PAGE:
- Michigan’s Governor declared a state of emergency on March 10 and mandated all Michiganders to stay home as of March 23. This state of emergency declaration is not intended to cause panic, but instead is to allow the State to quickly deploy resources to support local responses in combatting the spread. This also is done to avoid overwhelming the healthcare system, where patients are being treated in hospital hallways, cared for by exhausted healthcare workers who might be pressed to decide which patients warrant oxygen assistance and which die.
Why do we want to stop the spread?
What we really hope to achieve is to flatten the curve of the spread. The goal is to decrease the rate of infection so that too many people don’t get sick at the same time, going beyond our current health care system’s capacity to safely and effectively treat. By doing so, we protect our fellow citizens. How? By preserving access to necessary medical resources.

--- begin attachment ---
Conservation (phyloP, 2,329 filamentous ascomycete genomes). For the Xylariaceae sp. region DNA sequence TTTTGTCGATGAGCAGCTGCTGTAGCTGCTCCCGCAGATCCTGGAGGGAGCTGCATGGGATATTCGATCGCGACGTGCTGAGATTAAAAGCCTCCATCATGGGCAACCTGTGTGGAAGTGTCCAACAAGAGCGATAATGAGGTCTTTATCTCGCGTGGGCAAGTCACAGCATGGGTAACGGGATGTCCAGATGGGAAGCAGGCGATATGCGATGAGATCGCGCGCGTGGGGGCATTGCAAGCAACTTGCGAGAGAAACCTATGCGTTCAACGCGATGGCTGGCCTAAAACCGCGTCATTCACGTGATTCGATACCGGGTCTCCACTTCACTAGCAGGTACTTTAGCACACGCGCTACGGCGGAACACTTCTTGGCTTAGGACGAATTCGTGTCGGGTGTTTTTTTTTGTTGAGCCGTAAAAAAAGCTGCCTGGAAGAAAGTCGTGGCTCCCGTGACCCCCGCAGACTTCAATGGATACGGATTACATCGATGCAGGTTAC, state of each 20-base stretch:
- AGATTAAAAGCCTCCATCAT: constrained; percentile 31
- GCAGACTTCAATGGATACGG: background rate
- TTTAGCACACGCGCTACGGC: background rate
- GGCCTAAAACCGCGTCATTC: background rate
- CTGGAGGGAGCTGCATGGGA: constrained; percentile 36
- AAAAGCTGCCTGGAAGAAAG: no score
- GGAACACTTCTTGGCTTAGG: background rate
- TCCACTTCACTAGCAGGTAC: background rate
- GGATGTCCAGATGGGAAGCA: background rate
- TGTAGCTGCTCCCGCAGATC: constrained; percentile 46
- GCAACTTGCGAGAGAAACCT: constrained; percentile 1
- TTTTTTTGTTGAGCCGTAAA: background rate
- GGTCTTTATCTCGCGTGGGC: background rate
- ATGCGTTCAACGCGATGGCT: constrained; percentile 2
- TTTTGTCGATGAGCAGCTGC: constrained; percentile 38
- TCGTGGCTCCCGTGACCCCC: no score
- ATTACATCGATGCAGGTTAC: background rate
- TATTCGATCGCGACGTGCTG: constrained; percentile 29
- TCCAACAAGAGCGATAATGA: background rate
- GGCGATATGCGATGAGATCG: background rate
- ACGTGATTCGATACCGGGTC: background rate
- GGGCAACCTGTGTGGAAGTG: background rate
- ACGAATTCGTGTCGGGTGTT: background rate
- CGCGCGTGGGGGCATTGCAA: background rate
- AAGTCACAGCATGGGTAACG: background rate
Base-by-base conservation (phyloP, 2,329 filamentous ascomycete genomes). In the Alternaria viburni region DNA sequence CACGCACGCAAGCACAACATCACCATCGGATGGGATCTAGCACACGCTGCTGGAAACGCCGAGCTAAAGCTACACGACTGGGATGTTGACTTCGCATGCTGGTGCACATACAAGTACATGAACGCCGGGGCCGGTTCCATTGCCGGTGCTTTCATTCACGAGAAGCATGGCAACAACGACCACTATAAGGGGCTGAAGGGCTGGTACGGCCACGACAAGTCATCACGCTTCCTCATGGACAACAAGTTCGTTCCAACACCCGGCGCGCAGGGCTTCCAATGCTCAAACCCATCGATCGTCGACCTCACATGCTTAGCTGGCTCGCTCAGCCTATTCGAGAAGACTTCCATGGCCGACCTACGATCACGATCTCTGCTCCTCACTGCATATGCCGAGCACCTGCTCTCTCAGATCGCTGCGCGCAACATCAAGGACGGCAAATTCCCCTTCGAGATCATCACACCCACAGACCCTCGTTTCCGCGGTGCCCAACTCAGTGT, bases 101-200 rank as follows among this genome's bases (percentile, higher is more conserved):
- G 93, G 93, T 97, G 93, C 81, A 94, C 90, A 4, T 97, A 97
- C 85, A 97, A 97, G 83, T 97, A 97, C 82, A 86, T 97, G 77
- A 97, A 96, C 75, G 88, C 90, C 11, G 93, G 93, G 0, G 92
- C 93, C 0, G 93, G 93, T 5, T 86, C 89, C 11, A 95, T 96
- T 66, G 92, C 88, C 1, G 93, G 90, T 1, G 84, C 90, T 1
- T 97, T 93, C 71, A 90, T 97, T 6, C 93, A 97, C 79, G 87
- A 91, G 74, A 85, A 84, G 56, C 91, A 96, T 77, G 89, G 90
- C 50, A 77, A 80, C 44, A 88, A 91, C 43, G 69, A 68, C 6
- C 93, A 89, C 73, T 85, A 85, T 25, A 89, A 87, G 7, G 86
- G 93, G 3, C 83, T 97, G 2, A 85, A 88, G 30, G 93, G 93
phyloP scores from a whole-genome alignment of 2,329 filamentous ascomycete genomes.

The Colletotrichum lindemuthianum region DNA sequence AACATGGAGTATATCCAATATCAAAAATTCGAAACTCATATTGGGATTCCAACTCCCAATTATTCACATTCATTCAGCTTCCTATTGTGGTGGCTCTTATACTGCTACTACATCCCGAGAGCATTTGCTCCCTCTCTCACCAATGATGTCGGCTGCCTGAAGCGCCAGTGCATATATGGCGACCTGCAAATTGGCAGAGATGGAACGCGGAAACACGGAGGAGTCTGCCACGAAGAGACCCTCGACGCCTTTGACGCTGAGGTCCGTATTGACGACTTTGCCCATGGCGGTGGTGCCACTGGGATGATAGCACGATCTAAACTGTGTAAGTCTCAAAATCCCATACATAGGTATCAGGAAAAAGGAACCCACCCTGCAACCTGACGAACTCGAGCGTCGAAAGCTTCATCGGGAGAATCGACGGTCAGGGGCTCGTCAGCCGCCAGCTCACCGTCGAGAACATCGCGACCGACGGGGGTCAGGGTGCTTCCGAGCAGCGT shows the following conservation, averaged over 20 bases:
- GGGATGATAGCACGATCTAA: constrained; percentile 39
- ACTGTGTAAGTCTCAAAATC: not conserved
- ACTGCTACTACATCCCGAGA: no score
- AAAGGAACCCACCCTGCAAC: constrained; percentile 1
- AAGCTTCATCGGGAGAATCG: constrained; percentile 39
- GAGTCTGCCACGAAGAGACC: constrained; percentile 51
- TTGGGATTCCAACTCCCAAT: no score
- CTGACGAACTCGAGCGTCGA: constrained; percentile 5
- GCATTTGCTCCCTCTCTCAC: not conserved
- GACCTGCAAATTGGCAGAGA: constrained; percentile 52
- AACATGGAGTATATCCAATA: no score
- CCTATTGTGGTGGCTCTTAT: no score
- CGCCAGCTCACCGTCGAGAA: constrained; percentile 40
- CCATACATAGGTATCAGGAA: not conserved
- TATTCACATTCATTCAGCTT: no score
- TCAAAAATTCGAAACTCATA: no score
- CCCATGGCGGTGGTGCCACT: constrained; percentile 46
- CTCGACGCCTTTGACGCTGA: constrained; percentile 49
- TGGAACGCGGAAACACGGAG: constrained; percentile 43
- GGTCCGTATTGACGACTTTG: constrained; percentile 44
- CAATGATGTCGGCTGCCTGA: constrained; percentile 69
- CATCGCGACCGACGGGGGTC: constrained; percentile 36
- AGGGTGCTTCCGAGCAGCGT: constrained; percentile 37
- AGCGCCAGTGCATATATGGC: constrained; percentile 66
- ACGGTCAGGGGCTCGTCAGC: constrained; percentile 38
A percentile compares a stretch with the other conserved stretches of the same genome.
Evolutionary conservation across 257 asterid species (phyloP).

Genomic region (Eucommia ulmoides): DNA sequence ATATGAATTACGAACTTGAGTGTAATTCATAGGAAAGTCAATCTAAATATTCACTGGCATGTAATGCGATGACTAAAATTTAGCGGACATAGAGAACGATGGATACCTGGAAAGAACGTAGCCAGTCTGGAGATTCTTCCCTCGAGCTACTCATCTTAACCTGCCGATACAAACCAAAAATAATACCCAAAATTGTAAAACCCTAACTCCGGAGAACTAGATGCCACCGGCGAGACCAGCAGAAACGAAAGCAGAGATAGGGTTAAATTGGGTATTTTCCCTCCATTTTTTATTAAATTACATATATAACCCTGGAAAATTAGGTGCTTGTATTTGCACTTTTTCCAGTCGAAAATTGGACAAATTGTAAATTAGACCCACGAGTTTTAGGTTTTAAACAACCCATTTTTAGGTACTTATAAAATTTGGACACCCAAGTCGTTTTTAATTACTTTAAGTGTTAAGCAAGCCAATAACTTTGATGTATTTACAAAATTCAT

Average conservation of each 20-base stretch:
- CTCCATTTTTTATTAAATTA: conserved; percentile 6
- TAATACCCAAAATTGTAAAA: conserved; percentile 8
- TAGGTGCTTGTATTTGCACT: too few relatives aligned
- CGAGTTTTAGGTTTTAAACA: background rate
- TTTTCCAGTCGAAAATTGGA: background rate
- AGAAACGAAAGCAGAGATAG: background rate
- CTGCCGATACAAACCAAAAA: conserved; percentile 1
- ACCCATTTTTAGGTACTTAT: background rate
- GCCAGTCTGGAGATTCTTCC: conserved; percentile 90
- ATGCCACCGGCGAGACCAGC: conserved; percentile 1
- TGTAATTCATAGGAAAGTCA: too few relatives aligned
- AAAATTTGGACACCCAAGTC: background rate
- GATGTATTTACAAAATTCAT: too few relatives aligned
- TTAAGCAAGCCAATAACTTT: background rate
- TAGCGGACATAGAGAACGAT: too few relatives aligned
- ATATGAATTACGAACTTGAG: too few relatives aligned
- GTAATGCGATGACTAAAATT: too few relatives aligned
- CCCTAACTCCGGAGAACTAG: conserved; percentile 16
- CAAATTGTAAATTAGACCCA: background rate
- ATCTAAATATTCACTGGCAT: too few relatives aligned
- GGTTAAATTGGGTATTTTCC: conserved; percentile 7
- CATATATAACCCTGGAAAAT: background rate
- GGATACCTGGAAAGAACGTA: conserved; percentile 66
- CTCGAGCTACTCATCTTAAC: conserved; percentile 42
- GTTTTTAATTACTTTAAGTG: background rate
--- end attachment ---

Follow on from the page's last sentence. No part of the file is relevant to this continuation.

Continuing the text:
What do these things mean to us?
We should understand that eventually we might all get sick. We must not make decisions based on fear. We instead should make decisions based on what we know about the virus and its spread, i.e., the facts and recommendations from reputable health authorities like the World Health Organization (WHO) and the Centers for Disease Control and Prevention (CDC) who are carefully monitoring and studying the situation, while avoiding unsupported advice appearing on social media. This is ethical, responsible, and virtuous behavior.